Jobs for the Heartland: Place-Based Policies in 21st Century America
The economic convergence of American regions has greatly slowed, and rates of long-term non-employment have even been diverging. Simultaneously, the rate of non-employment for working age men has nearly tripled over the last 50 years, generating a terrible social problem that is disproportionately centered in the eastern parts of the American heartland. Should more permanent economic divisions across space lead American economists to rethink their traditional skepticism about place-based policies? We document that increases in labor demand appear to have greater impacts on employment in areas where not working has been historically high, suggesting that subsidizing employment in such places could particularly reduce the not working rate. Pro-employment policies, such as a ramped up Earned Income Tax Credit, that are targeted towards regions with more elastic employment responses, however financed, could plausibly reduce suffering and materially improve economic performance.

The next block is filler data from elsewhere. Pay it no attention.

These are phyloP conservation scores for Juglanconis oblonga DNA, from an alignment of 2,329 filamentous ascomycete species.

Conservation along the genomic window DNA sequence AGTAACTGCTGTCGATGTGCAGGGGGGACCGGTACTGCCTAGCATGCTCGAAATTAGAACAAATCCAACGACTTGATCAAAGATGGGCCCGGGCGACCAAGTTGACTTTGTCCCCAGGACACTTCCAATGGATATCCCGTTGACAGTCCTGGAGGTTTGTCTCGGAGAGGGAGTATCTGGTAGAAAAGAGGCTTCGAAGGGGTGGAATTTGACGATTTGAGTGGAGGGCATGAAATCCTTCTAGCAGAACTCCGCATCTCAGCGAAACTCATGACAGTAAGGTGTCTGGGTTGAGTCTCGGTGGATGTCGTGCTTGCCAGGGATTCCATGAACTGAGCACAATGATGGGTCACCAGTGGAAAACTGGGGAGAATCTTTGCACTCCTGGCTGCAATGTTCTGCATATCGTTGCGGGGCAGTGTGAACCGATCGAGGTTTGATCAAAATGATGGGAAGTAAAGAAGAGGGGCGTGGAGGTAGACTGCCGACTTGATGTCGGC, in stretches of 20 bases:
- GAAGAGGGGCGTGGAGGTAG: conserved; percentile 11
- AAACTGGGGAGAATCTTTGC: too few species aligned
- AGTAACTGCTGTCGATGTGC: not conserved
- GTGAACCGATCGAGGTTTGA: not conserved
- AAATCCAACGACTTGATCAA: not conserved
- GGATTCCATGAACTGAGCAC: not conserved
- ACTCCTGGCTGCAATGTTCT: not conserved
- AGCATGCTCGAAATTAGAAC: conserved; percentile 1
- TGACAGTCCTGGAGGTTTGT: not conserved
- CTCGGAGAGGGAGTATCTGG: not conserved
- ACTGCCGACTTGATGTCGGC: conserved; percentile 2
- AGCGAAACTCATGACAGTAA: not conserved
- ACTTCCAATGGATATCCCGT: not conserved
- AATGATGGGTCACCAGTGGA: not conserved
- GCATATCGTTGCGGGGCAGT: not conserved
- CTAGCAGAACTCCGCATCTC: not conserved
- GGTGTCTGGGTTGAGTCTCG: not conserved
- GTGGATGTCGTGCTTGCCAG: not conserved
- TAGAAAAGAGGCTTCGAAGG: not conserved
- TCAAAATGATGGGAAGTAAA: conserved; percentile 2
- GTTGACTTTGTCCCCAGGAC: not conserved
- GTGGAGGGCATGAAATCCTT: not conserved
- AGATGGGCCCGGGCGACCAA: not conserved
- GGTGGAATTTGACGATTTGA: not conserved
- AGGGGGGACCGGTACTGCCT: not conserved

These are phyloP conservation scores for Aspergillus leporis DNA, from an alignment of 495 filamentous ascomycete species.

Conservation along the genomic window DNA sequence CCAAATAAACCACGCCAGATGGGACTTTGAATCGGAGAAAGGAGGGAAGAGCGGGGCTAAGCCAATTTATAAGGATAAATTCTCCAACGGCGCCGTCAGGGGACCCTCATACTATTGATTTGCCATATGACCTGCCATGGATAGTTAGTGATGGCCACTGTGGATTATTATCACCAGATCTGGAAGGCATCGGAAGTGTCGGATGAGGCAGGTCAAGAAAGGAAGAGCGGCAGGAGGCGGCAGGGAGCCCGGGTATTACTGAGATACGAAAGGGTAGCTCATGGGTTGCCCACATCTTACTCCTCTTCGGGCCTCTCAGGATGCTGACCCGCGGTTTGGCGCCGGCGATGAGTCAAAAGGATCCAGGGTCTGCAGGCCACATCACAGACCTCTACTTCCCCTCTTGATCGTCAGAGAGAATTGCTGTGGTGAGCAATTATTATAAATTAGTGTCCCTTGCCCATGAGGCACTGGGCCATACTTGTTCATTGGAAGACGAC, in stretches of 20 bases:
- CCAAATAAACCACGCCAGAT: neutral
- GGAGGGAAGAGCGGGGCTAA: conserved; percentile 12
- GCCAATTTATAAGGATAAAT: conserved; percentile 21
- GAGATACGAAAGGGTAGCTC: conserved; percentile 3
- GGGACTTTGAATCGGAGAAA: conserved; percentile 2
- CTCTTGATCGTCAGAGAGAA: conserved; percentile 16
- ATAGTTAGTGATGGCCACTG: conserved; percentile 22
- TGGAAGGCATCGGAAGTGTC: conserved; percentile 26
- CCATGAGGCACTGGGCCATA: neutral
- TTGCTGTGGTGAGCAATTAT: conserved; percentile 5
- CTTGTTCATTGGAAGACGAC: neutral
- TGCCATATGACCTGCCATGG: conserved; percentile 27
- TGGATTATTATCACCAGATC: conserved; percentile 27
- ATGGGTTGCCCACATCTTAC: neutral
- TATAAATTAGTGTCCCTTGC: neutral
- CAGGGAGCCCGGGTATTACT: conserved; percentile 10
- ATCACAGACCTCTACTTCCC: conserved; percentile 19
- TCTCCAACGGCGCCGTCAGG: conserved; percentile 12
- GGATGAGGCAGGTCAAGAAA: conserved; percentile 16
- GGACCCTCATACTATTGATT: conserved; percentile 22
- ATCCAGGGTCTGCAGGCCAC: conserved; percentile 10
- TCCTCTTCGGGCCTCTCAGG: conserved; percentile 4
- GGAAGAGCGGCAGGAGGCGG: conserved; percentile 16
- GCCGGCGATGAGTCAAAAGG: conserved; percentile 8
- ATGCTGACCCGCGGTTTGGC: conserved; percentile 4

We thank the Smith Richardson Foundation for generous financial support. We are very grateful to Gilles Duranton, Robert Hall, James Stock and the participants at the Brookings Institute and Johns Hopkins University for excellent comments. The views expressed herein are those of the authors and do not necessarily reflect the views of the National Bureau of Economic Research.
Edward L. Glaeser
I have received speaking fees from organizations that organize members that invest in real estate markets, including the National Association of Real Estate Investment Managers and the Pension Real Estate Association.
Benjamin Austin & Edward Glaeser & Lawrence Summers, 2018. "Jobs for the Heartland: Place-Based Policies in 21st-Century America," Brookings Papers on Economic Activity, vol 2018(1), pages 151-255. citation courtesy of